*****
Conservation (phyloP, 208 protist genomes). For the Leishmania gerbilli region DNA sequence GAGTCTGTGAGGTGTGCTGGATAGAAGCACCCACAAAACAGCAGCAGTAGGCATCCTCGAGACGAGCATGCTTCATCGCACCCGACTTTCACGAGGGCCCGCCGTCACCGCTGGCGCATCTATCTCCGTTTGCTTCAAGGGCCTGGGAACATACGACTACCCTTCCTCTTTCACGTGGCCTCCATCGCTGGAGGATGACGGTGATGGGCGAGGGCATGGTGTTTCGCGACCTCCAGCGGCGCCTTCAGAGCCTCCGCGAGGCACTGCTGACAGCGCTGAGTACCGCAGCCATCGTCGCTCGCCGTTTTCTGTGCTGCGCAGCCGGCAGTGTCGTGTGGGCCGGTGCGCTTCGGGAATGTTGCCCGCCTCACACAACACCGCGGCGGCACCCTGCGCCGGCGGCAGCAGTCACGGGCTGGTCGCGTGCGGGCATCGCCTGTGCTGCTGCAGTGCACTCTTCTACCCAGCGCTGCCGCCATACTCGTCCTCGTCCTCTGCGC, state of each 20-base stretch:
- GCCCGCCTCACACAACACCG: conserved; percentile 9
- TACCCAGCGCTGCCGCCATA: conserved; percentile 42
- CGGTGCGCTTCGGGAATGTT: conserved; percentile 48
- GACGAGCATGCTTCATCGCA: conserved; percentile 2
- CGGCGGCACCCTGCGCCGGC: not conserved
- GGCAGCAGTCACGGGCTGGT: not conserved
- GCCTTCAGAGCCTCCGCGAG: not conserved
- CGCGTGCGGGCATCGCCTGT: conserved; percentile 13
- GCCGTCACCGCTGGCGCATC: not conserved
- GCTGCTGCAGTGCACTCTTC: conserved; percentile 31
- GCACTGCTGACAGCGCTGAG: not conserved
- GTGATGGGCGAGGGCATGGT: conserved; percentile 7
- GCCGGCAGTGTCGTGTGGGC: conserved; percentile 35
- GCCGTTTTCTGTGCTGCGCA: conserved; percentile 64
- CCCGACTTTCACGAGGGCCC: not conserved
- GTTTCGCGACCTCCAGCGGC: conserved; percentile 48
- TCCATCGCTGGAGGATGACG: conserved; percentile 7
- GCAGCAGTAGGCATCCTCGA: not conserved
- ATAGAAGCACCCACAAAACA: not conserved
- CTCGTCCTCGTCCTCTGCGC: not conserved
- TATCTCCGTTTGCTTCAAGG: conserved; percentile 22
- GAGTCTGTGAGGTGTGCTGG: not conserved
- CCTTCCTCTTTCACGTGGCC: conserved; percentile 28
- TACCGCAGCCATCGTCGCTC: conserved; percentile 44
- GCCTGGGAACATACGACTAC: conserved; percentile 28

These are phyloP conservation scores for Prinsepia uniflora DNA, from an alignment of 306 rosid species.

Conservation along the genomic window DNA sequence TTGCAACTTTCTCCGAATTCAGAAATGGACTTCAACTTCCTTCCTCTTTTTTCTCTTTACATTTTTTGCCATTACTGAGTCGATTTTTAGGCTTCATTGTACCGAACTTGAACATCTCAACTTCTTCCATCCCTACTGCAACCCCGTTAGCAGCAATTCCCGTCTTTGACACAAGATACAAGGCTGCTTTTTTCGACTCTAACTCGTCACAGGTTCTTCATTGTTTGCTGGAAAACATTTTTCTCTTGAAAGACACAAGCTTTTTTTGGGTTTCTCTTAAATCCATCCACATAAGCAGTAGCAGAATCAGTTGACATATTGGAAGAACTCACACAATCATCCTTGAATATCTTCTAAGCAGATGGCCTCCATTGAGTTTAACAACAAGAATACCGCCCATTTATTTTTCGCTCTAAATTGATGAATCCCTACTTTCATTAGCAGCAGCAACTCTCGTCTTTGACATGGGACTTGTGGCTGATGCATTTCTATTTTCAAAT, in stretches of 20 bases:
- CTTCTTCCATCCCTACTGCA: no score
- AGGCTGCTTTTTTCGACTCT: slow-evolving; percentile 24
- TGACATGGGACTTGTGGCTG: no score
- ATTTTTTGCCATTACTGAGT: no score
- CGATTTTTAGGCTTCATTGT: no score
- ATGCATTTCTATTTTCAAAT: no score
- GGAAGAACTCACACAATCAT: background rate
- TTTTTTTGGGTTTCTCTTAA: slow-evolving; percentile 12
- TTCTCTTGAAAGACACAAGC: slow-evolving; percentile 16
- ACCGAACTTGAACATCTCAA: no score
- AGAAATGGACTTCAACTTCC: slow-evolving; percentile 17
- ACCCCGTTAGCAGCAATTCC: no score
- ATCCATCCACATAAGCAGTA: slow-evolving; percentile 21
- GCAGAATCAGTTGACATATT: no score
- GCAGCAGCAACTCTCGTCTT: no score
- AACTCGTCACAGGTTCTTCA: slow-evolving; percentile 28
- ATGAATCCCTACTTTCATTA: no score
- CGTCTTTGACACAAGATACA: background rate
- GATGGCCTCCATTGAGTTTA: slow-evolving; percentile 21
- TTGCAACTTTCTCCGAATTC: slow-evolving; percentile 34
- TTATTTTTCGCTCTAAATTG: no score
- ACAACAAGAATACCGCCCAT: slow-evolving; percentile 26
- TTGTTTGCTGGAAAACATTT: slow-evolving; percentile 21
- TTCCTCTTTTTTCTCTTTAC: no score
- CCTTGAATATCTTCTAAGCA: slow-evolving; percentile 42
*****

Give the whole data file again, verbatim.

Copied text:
Conservation (phyloP, 208 protist genomes). For the Leishmania gerbilli region DNA sequence GAGTCTGTGAGGTGTGCTGGATAGAAGCACCCACAAAACAGCAGCAGTAGGCATCCTCGAGACGAGCATGCTTCATCGCACCCGACTTTCACGAGGGCCCGCCGTCACCGCTGGCGCATCTATCTCCGTTTGCTTCAAGGGCCTGGGAACATACGACTACCCTTCCTCTTTCACGTGGCCTCCATCGCTGGAGGATGACGGTGATGGGCGAGGGCATGGTGTTTCGCGACCTCCAGCGGCGCCTTCAGAGCCTCCGCGAGGCACTGCTGACAGCGCTGAGTACCGCAGCCATCGTCGCTCGCCGTTTTCTGTGCTGCGCAGCCGGCAGTGTCGTGTGGGCCGGTGCGCTTCGGGAATGTTGCCCGCCTCACACAACACCGCGGCGGCACCCTGCGCCGGCGGCAGCAGTCACGGGCTGGTCGCGTGCGGGCATCGCCTGTGCTGCTGCAGTGCACTCTTCTACCCAGCGCTGCCGCCATACTCGTCCTCGTCCTCTGCGC, state of each 20-base stretch:
- GCCCGCCTCACACAACACCG: conserved; percentile 9
- TACCCAGCGCTGCCGCCATA: conserved; percentile 42
- CGGTGCGCTTCGGGAATGTT: conserved; percentile 48
- GACGAGCATGCTTCATCGCA: conserved; percentile 2
- CGGCGGCACCCTGCGCCGGC: not conserved
- GGCAGCAGTCACGGGCTGGT: not conserved
- GCCTTCAGAGCCTCCGCGAG: not conserved
- CGCGTGCGGGCATCGCCTGT: conserved; percentile 13
- GCCGTCACCGCTGGCGCATC: not conserved
- GCTGCTGCAGTGCACTCTTC: conserved; percentile 31
- GCACTGCTGACAGCGCTGAG: not conserved
- GTGATGGGCGAGGGCATGGT: conserved; percentile 7
- GCCGGCAGTGTCGTGTGGGC: conserved; percentile 35
- GCCGTTTTCTGTGCTGCGCA: conserved; percentile 64
- CCCGACTTTCACGAGGGCCC: not conserved
- GTTTCGCGACCTCCAGCGGC: conserved; percentile 48
- TCCATCGCTGGAGGATGACG: conserved; percentile 7
- GCAGCAGTAGGCATCCTCGA: not conserved
- ATAGAAGCACCCACAAAACA: not conserved
- CTCGTCCTCGTCCTCTGCGC: not conserved
- TATCTCCGTTTGCTTCAAGG: conserved; percentile 22
- GAGTCTGTGAGGTGTGCTGG: not conserved
- CCTTCCTCTTTCACGTGGCC: conserved; percentile 28
- TACCGCAGCCATCGTCGCTC: conserved; percentile 44
- GCCTGGGAACATACGACTAC: conserved; percentile 28

These are phyloP conservation scores for Prinsepia uniflora DNA, from an alignment of 306 rosid species.

Conservation along the genomic window DNA sequence TTGCAACTTTCTCCGAATTCAGAAATGGACTTCAACTTCCTTCCTCTTTTTTCTCTTTACATTTTTTGCCATTACTGAGTCGATTTTTAGGCTTCATTGTACCGAACTTGAACATCTCAACTTCTTCCATCCCTACTGCAACCCCGTTAGCAGCAATTCCCGTCTTTGACACAAGATACAAGGCTGCTTTTTTCGACTCTAACTCGTCACAGGTTCTTCATTGTTTGCTGGAAAACATTTTTCTCTTGAAAGACACAAGCTTTTTTTGGGTTTCTCTTAAATCCATCCACATAAGCAGTAGCAGAATCAGTTGACATATTGGAAGAACTCACACAATCATCCTTGAATATCTTCTAAGCAGATGGCCTCCATTGAGTTTAACAACAAGAATACCGCCCATTTATTTTTCGCTCTAAATTGATGAATCCCTACTTTCATTAGCAGCAGCAACTCTCGTCTTTGACATGGGACTTGTGGCTGATGCATTTCTATTTTCAAAT, in stretches of 20 bases:
- CTTCTTCCATCCCTACTGCA: no score
- AGGCTGCTTTTTTCGACTCT: slow-evolving; percentile 24
- TGACATGGGACTTGTGGCTG: no score
- ATTTTTTGCCATTACTGAGT: no score
- CGATTTTTAGGCTTCATTGT: no score
- ATGCATTTCTATTTTCAAAT: no score
- GGAAGAACTCACACAATCAT: background rate
- TTTTTTTGGGTTTCTCTTAA: slow-evolving; percentile 12
- TTCTCTTGAAAGACACAAGC: slow-evolving; percentile 16
- ACCGAACTTGAACATCTCAA: no score
- AGAAATGGACTTCAACTTCC: slow-evolving; percentile 17
- ACCCCGTTAGCAGCAATTCC: no score
- ATCCATCCACATAAGCAGTA: slow-evolving; percentile 21
- GCAGAATCAGTTGACATATT: no score
- GCAGCAGCAACTCTCGTCTT: no score
- AACTCGTCACAGGTTCTTCA: slow-evolving; percentile 28
- ATGAATCCCTACTTTCATTA: no score
- CGTCTTTGACACAAGATACA: background rate
- GATGGCCTCCATTGAGTTTA: slow-evolving; percentile 21
- TTGCAACTTTCTCCGAATTC: slow-evolving; percentile 34
- TTATTTTTCGCTCTAAATTG: no score
- ACAACAAGAATACCGCCCAT: slow-evolving; percentile 26
- TTGTTTGCTGGAAAACATTT: slow-evolving; percentile 21
- TTCCTCTTTTTTCTCTTTAC: no score
- CCTTGAATATCTTCTAAGCA: slow-evolving; percentile 42